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Hey all, I just started imaging the planets again after a long break. I have just purchased some new equipment a ZWO ASI224MC and skywatcher ADC (replacement for SPC900). I have read a lot about image quality depending on the height of the planets. The image shows top row images I took in Dec 2012 SPC900 ( looks like the world did not end 🙂 ) and bottom row July 2019 224MC. Would the difference I am seeing in quality be down to just position or am I not setting the new camera correctly? Thanks for any more image examples or help.
Hey all, I cannot believe my luck. I was out on the 31st July practicing imaging Jupiter and Saturn with the my new ADC and ZWO Asi224MC. All of a sudden the ISS started to appear from the South West heading East. I quickly released the clutches on the mount and followed the ISS the best I could with the finder scope. Everything was set in sharp cap for the Jupiter capture, ROI was set to 320 x 240, 2x barlow plus ADC. I could not believe it out of 6500 frames I manged to find 13 frames, which I stacked. Second bit of luck, PIPP said it could not find an object, so I turned the option off and it ran without errors. The hero was AutoStakkert which sorted the frames to the front of the ser file.
Composite of 3 images from my night:
Can anyone confirm (or refute) - have I imaged Ganymede and Europa in orbit around Jupiter or is that just wishful thinking? (Only equipment used was a Lumix G7 with 150mm zoom lens - effectively 300mm with 2x crop factor - and of course a tripod).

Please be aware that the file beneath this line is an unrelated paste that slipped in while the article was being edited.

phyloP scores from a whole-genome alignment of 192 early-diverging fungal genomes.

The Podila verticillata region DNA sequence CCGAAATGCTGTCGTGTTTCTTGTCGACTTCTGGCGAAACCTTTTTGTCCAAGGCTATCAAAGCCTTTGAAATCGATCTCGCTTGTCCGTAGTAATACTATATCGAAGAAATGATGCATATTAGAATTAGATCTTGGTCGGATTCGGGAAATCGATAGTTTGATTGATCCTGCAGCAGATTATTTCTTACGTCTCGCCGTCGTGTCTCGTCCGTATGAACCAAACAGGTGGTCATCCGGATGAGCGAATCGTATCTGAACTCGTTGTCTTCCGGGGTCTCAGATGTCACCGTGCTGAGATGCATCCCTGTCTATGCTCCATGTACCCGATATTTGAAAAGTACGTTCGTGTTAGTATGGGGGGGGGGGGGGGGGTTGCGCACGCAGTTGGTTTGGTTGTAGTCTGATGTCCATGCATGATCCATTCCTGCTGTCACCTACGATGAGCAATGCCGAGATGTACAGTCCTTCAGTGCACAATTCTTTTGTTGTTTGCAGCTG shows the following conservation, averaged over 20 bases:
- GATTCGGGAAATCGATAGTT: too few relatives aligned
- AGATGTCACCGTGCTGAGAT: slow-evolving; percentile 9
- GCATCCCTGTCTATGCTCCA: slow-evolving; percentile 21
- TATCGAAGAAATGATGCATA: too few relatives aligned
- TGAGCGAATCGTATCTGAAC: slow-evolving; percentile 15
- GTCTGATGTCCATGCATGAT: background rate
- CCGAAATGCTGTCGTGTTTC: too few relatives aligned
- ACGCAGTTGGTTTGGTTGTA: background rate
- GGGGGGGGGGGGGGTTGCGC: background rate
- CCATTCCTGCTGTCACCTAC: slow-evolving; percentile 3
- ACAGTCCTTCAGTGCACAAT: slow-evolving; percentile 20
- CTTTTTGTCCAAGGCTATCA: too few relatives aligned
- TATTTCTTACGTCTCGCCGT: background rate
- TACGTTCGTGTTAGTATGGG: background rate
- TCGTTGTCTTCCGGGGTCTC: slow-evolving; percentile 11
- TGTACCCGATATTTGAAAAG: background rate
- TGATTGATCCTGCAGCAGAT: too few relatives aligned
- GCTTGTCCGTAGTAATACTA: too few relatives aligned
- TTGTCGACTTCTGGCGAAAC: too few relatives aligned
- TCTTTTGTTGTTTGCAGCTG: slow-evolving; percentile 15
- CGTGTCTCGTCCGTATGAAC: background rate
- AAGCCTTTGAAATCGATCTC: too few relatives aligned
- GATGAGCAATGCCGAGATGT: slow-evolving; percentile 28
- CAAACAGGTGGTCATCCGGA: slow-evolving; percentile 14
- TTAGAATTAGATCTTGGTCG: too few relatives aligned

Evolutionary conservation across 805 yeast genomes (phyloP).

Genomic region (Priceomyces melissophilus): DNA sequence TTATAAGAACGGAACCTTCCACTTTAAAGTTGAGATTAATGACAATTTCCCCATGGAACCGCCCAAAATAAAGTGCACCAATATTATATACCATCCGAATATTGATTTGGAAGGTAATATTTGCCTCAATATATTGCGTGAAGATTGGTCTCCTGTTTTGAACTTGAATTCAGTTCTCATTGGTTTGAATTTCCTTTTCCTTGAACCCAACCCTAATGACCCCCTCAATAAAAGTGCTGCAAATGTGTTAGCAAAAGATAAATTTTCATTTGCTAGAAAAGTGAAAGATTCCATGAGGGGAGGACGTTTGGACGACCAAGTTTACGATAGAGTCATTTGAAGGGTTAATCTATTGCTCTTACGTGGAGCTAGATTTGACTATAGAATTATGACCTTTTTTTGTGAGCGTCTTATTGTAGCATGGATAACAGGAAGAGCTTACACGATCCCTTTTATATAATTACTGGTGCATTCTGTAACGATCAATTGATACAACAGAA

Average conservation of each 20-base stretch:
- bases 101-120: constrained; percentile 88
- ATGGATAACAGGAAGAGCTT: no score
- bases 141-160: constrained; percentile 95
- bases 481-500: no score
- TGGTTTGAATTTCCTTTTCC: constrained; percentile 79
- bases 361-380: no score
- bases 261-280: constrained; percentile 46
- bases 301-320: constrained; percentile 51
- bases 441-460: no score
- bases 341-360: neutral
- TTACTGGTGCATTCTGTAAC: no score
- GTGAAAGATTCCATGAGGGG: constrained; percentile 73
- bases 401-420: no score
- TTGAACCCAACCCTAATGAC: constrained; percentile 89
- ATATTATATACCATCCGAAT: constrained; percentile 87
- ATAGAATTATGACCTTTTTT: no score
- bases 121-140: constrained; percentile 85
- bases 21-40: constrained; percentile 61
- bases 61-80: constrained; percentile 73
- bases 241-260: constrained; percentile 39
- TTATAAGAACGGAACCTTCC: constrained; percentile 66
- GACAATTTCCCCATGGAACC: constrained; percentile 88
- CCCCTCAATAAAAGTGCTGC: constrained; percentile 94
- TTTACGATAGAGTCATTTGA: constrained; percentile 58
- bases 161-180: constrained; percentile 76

It appears to be the case and yet I can't quite allow myself to believe it...
Thanks from an old newbie.
Another attemp on Jupiter from me, a novice on astrophotography, lol. But this time image is taken using Orion Shorty Plus 2X Barlow. Image is still captured using Canon 60D, prime focus on CPC1100. Stacked and processed using Registax and Instagram as usual 🙂
Two attemps on Jupiter which produce more or less the same image. Seeing from the image, I think this barlow degrade image quality quite significant. Please advise if any. Thanks
After imaging quite a detailed image (for using an 8" SCT) of Jupiter last year, I was hoping to match or exceed it this year, but I can't quite get that atmospheric condition which will allow me to capture those fine structures.
Attached is my best Jupiter this year... I would have thought I'd get more detail since Jupiter passes overhead near zenith... I guess I just have to keep trying and hope for that super still night.